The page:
Science and internet dating

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The theory of desired dissimilar immune system matching can be quantified according to markers on a person’s major histocompatibility complex (MHC), a large gene region that controls the immune system response, and postulates that couples attracted to this type of scent owing to the result that a resultant child would create a more robust immune system, more defensive against a greater variety of pathogens.In the mid 1970s, MHC-dissimilar tendency matching was shown to be the case for mice (and later for other animals such as fish) and in 1995 Swiss biologist Claus Wedekind, creator of the sweat T-shirt study, proved that the pattern holds for humans.Our busy modern lives make it hard to meet new people, so more and more of us are turning to technology to find that special someone.Once the last resort for lonely hearts, online dating has become socially acceptable, even widespread – 4.7 million British people visited a dating site during 2008."Selecting a mate can be one of the largest psychological and economic decisions a person can make and has long been the subject of social science research across a range of disciplines, all of which acknowledge one phenomenon: positive assortative mating behaviour (homogamy)," Mr Whyte said.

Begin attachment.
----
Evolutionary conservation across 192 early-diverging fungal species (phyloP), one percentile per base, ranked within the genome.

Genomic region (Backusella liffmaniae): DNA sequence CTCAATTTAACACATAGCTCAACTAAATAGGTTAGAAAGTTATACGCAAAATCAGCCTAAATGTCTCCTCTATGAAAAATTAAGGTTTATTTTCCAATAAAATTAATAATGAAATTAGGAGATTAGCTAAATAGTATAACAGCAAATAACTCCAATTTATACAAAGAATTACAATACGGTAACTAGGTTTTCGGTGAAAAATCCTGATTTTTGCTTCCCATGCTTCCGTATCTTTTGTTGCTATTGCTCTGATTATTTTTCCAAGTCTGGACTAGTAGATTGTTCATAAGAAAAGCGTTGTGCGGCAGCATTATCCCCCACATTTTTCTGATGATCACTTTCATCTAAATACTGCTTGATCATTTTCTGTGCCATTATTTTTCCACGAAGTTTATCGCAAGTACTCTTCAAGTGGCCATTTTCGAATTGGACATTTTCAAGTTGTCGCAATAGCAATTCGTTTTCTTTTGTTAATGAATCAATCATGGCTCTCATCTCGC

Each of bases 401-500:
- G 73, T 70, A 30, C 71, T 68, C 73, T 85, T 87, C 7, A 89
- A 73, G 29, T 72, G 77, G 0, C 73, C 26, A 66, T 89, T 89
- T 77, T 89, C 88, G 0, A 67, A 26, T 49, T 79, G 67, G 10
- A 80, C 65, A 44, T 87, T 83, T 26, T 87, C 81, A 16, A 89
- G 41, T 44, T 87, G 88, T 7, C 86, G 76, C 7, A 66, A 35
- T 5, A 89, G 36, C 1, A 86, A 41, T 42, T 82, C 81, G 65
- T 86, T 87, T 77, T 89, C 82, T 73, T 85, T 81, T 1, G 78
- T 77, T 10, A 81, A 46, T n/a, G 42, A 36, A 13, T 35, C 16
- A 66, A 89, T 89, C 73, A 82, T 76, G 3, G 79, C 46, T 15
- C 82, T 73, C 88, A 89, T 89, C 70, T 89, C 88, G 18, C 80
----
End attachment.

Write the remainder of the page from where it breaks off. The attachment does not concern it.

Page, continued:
His work applying Machine Learning to the world of online dating has generated significant coverage (Forbes, MIT Technology Review, UPI, among others), so we wanted to know more! Q - How did you get interested in Data Science / Machine Learning? I was involved in research projects that leveraged data from online social networks and social media.All these made me believe that the availability of such data will bring a brand new perspective to the study of people's social behaviors and interactions.Q - What was the first data set you remember working with? A - My first research project using a real-world dataset was about collecting and analyzing data about humanitarian agencies and their networks.In dating sites, science-based online dating sites are those pair-matching websites that claim to use “science”, such as chemistry, genetics, psychology, or the scientific method, etc., to match up potential couples.[1] , motto: “lets people experience real chemistry”, a subsidiary of (Alexa-rank: 310), launched in 2006 and developed, in large part, on the theories of American anthropologist Helen Fisher, which claims to match people according to compatibility and chemistry.

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